Helpful Hints for House Hunters
Sure, you want the right-sized house, with a certain number of bedrooms, and you probably know what other amenities and conveniences are important to you and your family. Schools are important, too.
But here are a few things to consider that you might not have thought about:
Be comfortable with your Realtor and lender.
These professionals will help you find and finance your new home, providing guidance and advice along the way. If you are not happy with your agent, find someone else who will provide you with the appropriate level of service. Remember that the Realtor's fee is negotiable.
Check the outside of the house to see where downspouts and storm drainage are located.
Make sure stormwater runs away from the house.
Look carefully at the condition of the house.
Once the purchase goes through, will you be able to afford repairs that will be necessary - plus have enough left over for an emergency fund should something unexpected arise?
- What type of material was used for the exterior siding?
When was it installed? What condition is it in now? For each of the different materials that can be used for exterior siding (like vinyl, wood, and brick), there are different maintenance needs (including cleaning, painting, or mortar repointing depending on the material). Make sure that whichever kind of siding exists on the home you want to buy was properly installed and has been properly maintained.
- What type of material was used for the roofing?
Most asphalt shingles last about 20 years. Wood shakes don't last much longer than that. Clay tile roofs are very expensive to replace, so beware if a clay tile roof is beginning to spall, crack up or otherwise deteriorate.
- What about the windows?
Do they open and close (and seal) properly? Older, single-pane windows may need to be replaced with ENERGY STAR qualified windows. Also check for condensation and feel for leaks. Look for visible cracks or signs of deterioration. Take a look from the outside as well. Patches of rotting wood may indicate that the entire window frame needs to be replaced.
- Beware of bubbles in the paint or raised bumps on the wall.
This is a sign of water damage. Be sure to look at the ceilings for indications of water damage. Windows with visible condensation are also a bad sign.
- Is there any moisture build-up or excessive dampness in the basement?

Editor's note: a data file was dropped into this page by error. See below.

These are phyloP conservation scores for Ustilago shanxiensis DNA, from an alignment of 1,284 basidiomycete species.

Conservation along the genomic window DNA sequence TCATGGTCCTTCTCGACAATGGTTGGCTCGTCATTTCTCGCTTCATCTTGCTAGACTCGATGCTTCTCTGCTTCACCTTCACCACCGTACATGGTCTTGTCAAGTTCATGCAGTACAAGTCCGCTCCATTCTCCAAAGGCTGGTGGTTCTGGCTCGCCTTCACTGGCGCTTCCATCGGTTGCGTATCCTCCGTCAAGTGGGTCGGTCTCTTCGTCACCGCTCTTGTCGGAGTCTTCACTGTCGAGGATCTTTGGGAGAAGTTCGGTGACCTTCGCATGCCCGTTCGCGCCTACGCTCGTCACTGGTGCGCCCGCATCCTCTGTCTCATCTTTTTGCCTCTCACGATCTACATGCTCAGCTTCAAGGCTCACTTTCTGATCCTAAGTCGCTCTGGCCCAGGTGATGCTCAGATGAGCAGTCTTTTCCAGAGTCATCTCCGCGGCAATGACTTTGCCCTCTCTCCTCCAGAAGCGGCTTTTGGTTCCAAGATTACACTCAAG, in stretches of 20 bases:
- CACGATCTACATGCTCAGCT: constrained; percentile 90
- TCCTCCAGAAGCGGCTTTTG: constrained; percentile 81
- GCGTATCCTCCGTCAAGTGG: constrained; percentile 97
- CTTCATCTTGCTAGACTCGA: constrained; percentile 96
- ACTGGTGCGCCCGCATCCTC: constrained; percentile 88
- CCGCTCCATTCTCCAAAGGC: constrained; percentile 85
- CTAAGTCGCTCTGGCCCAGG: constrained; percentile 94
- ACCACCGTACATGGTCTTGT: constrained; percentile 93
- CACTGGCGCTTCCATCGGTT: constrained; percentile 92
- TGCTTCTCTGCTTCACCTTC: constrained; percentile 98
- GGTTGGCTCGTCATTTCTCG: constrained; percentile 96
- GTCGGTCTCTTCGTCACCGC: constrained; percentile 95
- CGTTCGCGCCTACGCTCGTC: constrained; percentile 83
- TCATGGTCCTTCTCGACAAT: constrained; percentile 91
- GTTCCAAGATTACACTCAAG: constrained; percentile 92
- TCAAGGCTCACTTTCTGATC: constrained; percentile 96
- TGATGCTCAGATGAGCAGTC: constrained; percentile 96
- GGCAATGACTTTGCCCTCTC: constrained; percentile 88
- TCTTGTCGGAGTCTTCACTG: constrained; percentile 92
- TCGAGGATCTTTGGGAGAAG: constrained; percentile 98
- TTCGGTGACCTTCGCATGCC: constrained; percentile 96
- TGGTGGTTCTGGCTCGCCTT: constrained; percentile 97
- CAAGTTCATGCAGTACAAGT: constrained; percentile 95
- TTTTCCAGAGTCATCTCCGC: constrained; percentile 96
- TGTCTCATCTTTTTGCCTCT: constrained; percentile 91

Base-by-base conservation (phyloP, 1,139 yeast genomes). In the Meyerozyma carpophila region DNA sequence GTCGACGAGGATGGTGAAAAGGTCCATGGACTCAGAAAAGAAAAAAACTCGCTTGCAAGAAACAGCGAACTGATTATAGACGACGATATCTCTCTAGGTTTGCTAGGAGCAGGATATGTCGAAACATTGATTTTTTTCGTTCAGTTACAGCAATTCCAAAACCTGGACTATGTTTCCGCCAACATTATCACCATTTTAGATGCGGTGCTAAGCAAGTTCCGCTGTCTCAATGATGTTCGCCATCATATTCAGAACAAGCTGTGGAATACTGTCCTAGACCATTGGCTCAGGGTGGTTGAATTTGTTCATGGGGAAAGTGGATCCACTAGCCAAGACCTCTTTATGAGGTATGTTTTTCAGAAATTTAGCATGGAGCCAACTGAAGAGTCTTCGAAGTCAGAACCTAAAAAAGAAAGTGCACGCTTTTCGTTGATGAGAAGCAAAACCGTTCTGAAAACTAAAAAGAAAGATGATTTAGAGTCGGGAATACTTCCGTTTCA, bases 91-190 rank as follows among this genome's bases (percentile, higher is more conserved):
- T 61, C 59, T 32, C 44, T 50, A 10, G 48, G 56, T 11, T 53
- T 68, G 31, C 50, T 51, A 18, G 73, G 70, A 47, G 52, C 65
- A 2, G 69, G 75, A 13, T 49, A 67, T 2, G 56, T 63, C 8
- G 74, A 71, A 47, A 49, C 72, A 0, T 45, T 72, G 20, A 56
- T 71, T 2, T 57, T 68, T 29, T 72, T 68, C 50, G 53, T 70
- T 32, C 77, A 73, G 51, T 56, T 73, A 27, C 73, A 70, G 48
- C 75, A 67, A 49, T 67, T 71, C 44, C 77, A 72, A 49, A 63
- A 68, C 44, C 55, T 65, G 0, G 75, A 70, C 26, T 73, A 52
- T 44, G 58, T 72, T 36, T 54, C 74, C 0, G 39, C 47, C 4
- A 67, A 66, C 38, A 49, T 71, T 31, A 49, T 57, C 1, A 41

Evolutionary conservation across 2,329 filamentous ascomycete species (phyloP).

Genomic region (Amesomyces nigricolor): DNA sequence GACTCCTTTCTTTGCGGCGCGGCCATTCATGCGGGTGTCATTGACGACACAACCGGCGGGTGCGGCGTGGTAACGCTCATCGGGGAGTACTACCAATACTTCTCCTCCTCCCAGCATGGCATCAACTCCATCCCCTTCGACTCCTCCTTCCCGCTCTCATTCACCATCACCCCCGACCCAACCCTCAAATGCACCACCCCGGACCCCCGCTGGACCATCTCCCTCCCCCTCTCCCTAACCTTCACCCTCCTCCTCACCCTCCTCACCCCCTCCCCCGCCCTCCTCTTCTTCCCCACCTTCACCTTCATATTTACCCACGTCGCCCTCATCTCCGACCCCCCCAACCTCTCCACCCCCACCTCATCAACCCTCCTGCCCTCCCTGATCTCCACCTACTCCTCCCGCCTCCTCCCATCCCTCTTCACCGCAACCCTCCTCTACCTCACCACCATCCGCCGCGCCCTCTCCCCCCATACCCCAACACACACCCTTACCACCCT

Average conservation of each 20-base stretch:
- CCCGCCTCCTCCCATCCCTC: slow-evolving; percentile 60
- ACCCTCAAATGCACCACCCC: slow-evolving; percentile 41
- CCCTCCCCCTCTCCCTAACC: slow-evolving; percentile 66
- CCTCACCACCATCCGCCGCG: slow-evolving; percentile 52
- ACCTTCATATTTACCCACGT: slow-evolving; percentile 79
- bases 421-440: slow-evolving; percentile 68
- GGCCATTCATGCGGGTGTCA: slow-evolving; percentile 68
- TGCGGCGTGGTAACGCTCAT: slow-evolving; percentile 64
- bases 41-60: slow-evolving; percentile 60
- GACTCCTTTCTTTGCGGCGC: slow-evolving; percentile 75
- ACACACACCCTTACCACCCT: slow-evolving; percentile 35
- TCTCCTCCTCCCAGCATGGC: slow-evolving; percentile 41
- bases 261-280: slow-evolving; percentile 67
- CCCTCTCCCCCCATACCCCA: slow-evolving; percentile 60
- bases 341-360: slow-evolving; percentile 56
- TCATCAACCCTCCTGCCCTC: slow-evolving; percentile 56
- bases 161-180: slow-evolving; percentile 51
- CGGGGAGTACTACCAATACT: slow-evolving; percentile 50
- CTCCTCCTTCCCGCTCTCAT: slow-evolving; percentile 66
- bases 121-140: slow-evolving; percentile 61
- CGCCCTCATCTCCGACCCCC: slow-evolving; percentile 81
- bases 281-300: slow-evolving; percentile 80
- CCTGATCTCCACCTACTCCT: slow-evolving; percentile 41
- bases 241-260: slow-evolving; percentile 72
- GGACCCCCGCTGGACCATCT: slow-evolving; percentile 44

Beware, especially if it smells moldy.
- Check the bathrooms for water leaks and poor maintenance.
If something is rotted through because the homeowner didn't bother to re-caulk the tub, you risk structural damage underneath the tub. Plus, if the homeowner won't take care of $3 maintenance, he's probably not taking care of larger maintenance issues.
- Is the attic well-insulated?
How about the walls? The crawl space?
- Don't be afraid of ugly carpeting
(example: bright orange shag). Pull up the corner to see if there might be beautiful hardwood floors underneath.
Consider the heating, cooling, and hot water equipment.
Generally speaking, the older it is, the less efficient it is. And the bigger the house, the more it costs to heat and cool.
- How old is the heating and cooling equipment?
Will it need to be replaced? What are the utility bills compared to other homes in the area?
- How old is the water heater?
Most models are expected to last 10-15 years.
Be sure to look at more than just the carpet and fixtures.
For example, an 80+ gallon water tank might seem good because you'd always have hot water. But you will be paying to constantly heat that water.
In other words, look carefully at the condition of the house.
Once the purchase goes through, will you be able to repair or replace the materials and equipment that need it that first year? The next year? Will you have enough left over for an emergency fund should something unexpected arise? Can you afford the winter and summer energy bills?
If you're buying a fixer-upper, or if you are otherwise expecting to make some home repairs, check the
Energy Efficient Rehab Advisor to find out how economical it is when you upgrade with energy efficiency in mind. If you buy new windows, doors, refrigerators, freezers, furnaces, air conditioners, TVs, or almost any other major appliance or consumer electronics, choose
Content updated on 2/27/2008